Taking Notes: Taking Notes on Reading Assignments (page 2)
In many classes, the lecture is based on content from a book. For example, in a literature class, you need to read the novel or play or poem first so that you can follow along with the lecture. In a history class, you need to read the chapters about the end of the Cold War so that you can better understand and follow the lecture on this topic.
Instructors don’t always cover only the information from the book. Often, they add other facts because an instructor who simply lectures from the book makes for a pretty boring lecturer. The best lecturers bring in other concepts and show how concepts relate to other events or trends or ideas. They help you build connection and see relationships among the topic at hand and the world at large. That’s why it’s important that you take notes on lectures (as covered in the preceding sections).
In addition to lecture notes, you should also take notes on any reading assignments. Doing so will help you find and note the key ideas in the reading materials. Taking notes on a reading assignment ensures that you are really understanding the information rather than just skimming over it. Having these notes will come in handy when you need to prepare for a test or compose a paper. The following sections give you tips on how to best take notes on your class reading assignments.
To Highlight or Not to Highlight?
You’ll find differing opinions on the usefulness of highlighting. It’s true that if you indiscriminately highlight entire passages (maybe even the whole book), the highlighting won’t help much when you go back to review the main concepts. Also some anti-highlighters say that highlighting makes for passive rather than active reading. This is similar to jotting down everything the instructor says but without making sense of it yourself.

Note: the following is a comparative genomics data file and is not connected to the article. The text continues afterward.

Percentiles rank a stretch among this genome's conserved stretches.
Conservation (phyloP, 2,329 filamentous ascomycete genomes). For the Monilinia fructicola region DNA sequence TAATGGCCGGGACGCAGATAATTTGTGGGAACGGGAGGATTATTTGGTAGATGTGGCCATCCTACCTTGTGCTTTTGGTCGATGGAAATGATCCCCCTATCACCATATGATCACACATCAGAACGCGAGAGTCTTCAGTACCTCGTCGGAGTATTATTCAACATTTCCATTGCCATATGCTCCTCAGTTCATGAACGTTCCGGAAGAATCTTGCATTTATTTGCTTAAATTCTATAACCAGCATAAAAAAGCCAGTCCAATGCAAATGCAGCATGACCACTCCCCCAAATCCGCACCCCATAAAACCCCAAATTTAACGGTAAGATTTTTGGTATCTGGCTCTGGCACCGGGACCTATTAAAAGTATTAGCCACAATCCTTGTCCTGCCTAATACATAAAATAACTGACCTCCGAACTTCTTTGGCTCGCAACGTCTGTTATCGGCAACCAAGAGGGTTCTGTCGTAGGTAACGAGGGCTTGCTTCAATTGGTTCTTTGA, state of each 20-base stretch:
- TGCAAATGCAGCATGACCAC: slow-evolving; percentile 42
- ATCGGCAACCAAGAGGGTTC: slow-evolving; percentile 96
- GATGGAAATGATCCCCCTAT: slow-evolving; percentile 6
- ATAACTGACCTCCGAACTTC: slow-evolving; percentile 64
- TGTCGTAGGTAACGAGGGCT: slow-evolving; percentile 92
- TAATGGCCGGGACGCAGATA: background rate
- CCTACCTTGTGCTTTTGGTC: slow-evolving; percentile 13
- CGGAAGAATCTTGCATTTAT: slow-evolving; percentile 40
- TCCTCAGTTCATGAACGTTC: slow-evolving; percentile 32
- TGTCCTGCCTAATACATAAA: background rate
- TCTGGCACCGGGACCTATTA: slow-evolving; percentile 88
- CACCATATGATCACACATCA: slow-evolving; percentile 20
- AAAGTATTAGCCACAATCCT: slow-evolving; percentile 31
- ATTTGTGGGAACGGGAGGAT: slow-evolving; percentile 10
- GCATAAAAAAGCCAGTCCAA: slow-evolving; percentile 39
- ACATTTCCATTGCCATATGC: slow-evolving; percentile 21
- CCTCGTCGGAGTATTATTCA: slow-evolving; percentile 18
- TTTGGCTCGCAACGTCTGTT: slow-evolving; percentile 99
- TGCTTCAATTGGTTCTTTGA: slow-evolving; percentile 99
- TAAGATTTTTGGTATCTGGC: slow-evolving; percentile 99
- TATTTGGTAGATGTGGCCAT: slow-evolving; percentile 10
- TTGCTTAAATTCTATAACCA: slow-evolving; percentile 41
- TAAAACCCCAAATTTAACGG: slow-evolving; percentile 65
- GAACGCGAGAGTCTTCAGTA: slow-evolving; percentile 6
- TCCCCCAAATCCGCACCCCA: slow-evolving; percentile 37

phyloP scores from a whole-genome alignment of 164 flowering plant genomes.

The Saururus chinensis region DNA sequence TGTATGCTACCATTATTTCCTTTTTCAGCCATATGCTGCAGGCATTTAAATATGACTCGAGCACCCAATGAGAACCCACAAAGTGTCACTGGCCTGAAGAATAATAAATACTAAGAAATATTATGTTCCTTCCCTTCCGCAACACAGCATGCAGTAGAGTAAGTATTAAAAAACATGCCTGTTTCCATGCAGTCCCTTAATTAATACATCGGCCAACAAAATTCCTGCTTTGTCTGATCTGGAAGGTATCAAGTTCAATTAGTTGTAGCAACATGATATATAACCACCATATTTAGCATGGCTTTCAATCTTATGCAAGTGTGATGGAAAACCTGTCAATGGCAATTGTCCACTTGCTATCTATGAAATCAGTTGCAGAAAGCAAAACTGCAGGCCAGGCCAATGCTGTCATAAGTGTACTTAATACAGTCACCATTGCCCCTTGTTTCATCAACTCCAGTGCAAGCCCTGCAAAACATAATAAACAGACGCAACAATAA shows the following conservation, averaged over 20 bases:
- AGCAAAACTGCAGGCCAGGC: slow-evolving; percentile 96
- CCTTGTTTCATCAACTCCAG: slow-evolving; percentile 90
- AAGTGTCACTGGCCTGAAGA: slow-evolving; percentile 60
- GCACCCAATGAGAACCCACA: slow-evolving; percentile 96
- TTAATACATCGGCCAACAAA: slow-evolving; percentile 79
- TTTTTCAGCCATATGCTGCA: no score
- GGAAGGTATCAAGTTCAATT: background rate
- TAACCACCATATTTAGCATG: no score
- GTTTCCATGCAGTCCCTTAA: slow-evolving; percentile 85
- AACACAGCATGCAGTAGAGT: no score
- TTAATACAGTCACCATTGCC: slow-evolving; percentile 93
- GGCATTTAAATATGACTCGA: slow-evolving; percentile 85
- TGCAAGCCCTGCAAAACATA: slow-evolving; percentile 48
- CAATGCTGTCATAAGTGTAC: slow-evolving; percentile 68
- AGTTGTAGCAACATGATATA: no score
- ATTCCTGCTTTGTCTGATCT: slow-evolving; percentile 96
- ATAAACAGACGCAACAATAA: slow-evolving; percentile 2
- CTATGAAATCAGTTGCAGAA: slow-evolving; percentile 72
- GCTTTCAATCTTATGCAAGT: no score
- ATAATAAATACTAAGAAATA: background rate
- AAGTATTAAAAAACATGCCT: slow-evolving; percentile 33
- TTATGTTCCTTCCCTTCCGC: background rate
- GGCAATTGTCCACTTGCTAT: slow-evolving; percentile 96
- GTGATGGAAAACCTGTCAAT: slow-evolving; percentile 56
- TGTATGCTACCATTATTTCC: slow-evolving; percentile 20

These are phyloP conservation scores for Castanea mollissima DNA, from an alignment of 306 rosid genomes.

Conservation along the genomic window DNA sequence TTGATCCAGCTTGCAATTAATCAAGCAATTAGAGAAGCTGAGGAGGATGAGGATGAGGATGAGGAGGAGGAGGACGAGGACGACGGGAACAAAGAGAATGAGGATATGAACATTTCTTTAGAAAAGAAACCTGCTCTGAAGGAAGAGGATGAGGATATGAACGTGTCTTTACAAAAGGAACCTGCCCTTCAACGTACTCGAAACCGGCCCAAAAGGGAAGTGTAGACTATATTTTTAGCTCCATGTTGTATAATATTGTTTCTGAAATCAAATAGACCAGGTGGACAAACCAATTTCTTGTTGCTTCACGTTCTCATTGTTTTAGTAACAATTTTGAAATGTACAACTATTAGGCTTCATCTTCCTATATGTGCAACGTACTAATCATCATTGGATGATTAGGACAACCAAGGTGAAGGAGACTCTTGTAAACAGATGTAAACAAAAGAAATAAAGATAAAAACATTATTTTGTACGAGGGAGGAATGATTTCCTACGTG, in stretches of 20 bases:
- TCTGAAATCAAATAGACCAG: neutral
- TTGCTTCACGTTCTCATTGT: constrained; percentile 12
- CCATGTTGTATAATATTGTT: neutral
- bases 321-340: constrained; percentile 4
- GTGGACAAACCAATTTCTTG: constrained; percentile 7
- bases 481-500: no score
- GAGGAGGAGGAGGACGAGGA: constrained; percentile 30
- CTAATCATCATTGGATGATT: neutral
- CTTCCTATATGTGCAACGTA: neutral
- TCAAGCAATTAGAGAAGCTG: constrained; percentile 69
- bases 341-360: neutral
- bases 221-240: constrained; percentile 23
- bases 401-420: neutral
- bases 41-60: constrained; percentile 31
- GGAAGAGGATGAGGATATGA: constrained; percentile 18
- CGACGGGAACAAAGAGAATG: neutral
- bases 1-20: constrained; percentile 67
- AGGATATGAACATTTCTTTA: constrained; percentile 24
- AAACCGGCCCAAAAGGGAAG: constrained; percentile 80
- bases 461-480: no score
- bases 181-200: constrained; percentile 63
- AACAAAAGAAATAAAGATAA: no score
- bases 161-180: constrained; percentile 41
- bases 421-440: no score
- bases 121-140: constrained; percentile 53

Personally, I like to highlight (as do a lot of instructors and
students), but when highlighting, it does make sense to do so judiciously. Consider these guidelines for highlighting:
- Focus on the main point — and that may not be the entire sentence. It’s perfectly okay to highlight only key terms or parts of sentences. In fact, you may get a better sense of the main idea of a paragraph if you highlight a string of words (excluding extraneous information) that lets you glean the main idea at a glance.
- Consider reading the entire paragraph, and then going back and highlighting the important words and ideas. If you highlight from the start, you may not be sure of the paragraph’s purpose and how to best capture that purpose or idea with your highlighter.
- Don’t make highlighting more complex than it needs to be. Some students use several color of highlighters to call attention to different types of information. This is overkill and is likely to add confusion (rather than clarity) when you do review this information. Also, this makes taking notes more time-consuming.
- If you buy a used textbook or other reading material, look for one with little or no highlighting. It’s hard to ignore the previous owner’s highlighting.
- In addition to highlighting, consider jotting notes in the margins, next to passages. This note-taking strategy is covered in detail in the following section.
Making Notes in Your Textbook